Genocide 100Society

100 bells ring at Kumkapi Patriarchal Church on Armenian Remembrance Day

White doves of peace were released and messages of empathy and condolences were relayed to Armenians by Ankara at the Patriarchate of Turkey’s Armenians inIstanbul on April 24 at a liturgy to honor those who died during the 1915 events,Yonca Poyraz-Dogan writes in an articles published by Today’s Zaman

Ahead of the centenary, Ankara became angry when the Pope and the European Parliament called the killings genocide. On Wednesday, Turkey called a similar declaration by the Austrian parliament outrageous and said no one should “lecture others on history.”

However, the event at Virgin Mary Church was full of peaceful messages. At the mass, Acting Patriarch Aram Ateşyan told about a thousand attendees — including EU Affairs Minister Volkan Bozkır, who stayed inside almost until the end of the
ceremony — that World War I, and especially the 1915 pages of history, are full of pain.

“Our people’s children lost their lives on the roads of deportation and in other places as a result of a cruel politics, and suffered a lot. It is their memory that had us gather here,” he said.

“Turkey’s Armenians are an inseparable and loyal part of this country, and they are fully aware of their citizenship responsibilities. […] We are agonized that this pain and sizzling wound has been emphasized only after 100 years. Nobody should expect that we should feel joyful about our situation today without remembering our past experiences. Everybody has a right to say anything within the limits of freedom of expression. Many states support our wounded people in the name of justice. But, our agony would be doubled if our pain has been used as a tool in politics,” he added.

Archibishop Ateşyan also prayed for the “soldiers of the Ottoman Army” who lost their lives in the Dardannelles War and extended his gratitude for the attendance of all Foreign Ministry officials, religious leaders and foreign diplomats — among them Greek Orthodox Ecumenical Patriarchate Bartholomew, Turkey’s Chief Rabbi Ishak Haleva and diplomats from the American, British, French and German consulates.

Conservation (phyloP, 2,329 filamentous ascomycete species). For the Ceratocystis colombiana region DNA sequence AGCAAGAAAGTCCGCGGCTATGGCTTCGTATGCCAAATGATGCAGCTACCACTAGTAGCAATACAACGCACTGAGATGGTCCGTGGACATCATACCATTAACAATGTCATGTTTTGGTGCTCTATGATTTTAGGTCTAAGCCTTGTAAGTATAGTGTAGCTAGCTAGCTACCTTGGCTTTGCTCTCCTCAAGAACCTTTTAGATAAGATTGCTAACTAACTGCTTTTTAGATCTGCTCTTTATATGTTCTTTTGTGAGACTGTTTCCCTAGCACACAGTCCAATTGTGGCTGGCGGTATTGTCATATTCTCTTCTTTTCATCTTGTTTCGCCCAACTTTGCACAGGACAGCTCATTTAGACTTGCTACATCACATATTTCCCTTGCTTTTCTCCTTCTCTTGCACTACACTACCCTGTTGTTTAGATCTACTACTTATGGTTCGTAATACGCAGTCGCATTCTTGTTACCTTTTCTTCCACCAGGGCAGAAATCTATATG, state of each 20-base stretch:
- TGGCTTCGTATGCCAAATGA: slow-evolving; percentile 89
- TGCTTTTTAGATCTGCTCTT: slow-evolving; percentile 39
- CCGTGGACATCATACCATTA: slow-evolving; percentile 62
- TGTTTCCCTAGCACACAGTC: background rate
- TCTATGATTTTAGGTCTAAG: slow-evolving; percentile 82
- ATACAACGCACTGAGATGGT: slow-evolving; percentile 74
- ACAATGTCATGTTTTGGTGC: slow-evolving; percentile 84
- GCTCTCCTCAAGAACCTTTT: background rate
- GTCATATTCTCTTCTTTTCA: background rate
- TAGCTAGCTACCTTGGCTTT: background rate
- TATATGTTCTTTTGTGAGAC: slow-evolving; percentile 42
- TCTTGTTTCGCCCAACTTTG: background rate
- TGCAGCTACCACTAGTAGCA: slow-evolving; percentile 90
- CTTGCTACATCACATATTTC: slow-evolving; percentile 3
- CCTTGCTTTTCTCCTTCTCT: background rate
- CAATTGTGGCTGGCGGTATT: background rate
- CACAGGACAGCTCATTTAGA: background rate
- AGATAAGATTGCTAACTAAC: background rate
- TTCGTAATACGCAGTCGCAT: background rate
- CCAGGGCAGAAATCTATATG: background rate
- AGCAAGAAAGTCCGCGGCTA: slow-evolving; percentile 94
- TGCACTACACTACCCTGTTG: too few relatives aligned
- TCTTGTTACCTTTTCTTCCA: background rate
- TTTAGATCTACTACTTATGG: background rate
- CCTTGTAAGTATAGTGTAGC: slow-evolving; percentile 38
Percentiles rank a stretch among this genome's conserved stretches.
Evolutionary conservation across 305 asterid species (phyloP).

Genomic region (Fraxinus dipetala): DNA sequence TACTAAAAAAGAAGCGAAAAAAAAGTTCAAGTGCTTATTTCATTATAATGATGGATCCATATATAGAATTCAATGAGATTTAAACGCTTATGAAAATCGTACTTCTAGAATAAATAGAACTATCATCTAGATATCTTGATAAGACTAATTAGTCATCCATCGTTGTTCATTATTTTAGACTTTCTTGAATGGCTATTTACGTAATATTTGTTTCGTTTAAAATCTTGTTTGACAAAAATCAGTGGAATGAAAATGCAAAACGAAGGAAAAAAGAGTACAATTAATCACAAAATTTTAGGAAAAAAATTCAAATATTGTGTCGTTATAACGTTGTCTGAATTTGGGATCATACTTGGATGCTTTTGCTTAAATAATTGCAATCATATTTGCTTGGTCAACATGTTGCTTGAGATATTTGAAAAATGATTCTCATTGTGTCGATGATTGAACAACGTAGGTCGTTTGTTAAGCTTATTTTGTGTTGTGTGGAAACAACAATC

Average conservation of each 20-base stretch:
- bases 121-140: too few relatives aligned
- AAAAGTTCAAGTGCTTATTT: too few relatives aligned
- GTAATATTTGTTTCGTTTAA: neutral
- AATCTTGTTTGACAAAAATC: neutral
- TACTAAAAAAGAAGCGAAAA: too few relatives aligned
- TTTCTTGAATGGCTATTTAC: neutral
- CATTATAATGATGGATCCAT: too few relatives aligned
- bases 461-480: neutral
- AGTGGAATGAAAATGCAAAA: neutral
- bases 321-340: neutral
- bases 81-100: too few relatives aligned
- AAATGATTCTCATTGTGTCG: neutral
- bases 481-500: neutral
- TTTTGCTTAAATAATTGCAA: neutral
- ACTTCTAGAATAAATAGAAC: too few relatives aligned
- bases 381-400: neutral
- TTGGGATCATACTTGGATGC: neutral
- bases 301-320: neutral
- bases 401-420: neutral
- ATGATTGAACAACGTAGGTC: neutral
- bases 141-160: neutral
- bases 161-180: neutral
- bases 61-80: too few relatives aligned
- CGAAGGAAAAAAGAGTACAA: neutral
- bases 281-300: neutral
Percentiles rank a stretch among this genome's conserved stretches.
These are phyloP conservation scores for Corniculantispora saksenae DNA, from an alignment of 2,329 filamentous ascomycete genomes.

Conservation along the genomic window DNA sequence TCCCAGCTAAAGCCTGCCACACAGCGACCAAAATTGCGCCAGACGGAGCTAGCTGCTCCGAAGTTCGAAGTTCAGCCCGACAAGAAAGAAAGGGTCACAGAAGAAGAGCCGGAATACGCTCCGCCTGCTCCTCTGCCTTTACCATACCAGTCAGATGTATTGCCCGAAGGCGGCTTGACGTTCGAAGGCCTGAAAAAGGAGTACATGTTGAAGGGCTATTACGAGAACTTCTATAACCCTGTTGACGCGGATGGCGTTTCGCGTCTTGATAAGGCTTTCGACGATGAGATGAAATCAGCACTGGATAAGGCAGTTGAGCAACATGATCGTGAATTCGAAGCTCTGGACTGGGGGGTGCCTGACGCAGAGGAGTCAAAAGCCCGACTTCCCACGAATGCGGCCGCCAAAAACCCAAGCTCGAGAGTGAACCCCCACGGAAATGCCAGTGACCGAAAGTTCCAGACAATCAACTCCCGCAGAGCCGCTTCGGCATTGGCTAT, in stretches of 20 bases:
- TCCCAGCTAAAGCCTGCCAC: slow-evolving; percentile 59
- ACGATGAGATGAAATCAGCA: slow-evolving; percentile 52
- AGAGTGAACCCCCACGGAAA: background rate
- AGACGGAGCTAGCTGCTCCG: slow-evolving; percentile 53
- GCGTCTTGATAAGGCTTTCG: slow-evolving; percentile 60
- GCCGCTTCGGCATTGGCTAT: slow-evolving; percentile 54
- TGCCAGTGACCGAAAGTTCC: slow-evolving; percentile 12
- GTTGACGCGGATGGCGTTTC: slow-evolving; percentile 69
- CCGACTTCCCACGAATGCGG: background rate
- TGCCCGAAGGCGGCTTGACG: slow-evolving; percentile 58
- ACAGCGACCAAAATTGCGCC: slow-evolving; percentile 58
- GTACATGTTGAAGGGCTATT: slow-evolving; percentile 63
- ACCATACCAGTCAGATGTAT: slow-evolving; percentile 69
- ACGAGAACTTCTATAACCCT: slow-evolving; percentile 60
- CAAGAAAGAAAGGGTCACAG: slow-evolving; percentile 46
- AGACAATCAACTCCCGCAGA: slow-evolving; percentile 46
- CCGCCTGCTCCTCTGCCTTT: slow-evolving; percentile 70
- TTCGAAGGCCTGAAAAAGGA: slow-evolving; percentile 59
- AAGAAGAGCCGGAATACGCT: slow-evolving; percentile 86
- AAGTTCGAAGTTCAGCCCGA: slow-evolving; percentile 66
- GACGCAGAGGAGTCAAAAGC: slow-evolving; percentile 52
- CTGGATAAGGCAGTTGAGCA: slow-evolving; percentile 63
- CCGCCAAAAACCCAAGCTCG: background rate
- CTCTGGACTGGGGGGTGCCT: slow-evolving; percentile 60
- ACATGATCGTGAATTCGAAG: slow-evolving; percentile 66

Following Archibishop Ateşyan’s sermon, Archbishop Tatul Anuşyan read President Recep Tayyip Erdoğan’s message in which Erdoğan extended his condolences to the children and grandchildren of the Ottoman Armenians.

“We know the sad events that Armenian society went through in the past and I want to repeat that we sincerely share your pain. I would like you to know that our hearts are wide open to the grandchildren of Ottoman Armenians all over the world,” said Erdoğan, who had extended his condolences to the Armenians last year as well.

In his message, Erdoğan also commemorated all Ottoman citizens, “whatever their ethnic and religious identity,” who lost their lives “in similar circumstances.”

Then, white doves of peace were released inside the church.

Ottoman authorities rounded up several hundred Armenian intellectuals in İstanbul on April 24, 1915, marked by the Armenians as the “Meds Yeghern” (Great Catastrophe), in a series of mass killings and deportations directed by authorities who believed the empire’s ethnic Armenians might be conspiring with wartime enemies.

Turkey accepts that many Armenians died in partisan fighting during World War I but denies that the killings amounted to genocide, arguing rather that they occurred as part of a larger conflict that took the lives of Ottoman citizens of various ethnic and religious backgrounds.

Before the commemoration, Bozkır told journalists that Turks and Armenians have a common history.

“It’s not correct to reduce the shared history of Turks and Armenians to events that took place 100 years ago. We desire to have the events of World War I be investigated. Then, we will be able to look at a common history,” he said.

“We respect the pain that our Armenian brothers and sisters went through. We consider those events bad. Therefore, we are not against any commemoration of the pains that were lived. We felt obligated to join the memorial service. We have to leave behind what happened 100 years ago and look to the future,” he added.

Armenian attendees of the mass lit hundreds of candles and joined the church choir in singing hymns.

Arsin Arşık, a retired university professor whose grandparents fought in the Dardanelles, said that the symbolic number of years is not important.

“Pains get reduced if they are shared. There is a common pain. Fifty or 100 years, these are symbolic. The important thing is to share the pain. We all know what happened,” he said.

A woman who was weeping on a church bench at the end of the memorial was upset because she was not able to make it for the liturgy.

“This was because I was driven to other places when I told the taxi driver that I was going to the church to pray,” said Gülüm Gümüş Akkaya, a recently retired high school mathematics teacher. “But I will stay here for a while for the father of my father who was killed in 1915-1916. He was from Harput, Elazığ in eastern Anatolia.”

An elderly woman at the church said that she is pleased with the attention that the mass received. She said reporters asked her many questions about history and the importance of the day.

In reference to the unease about using the world “genocide” in Turkey, she said: “Please write, ‘they were deported.’ What happened, happened. Today is a nice day. We commemorate our losses and it is very nice that the president expressed his condolences and officials were here.”

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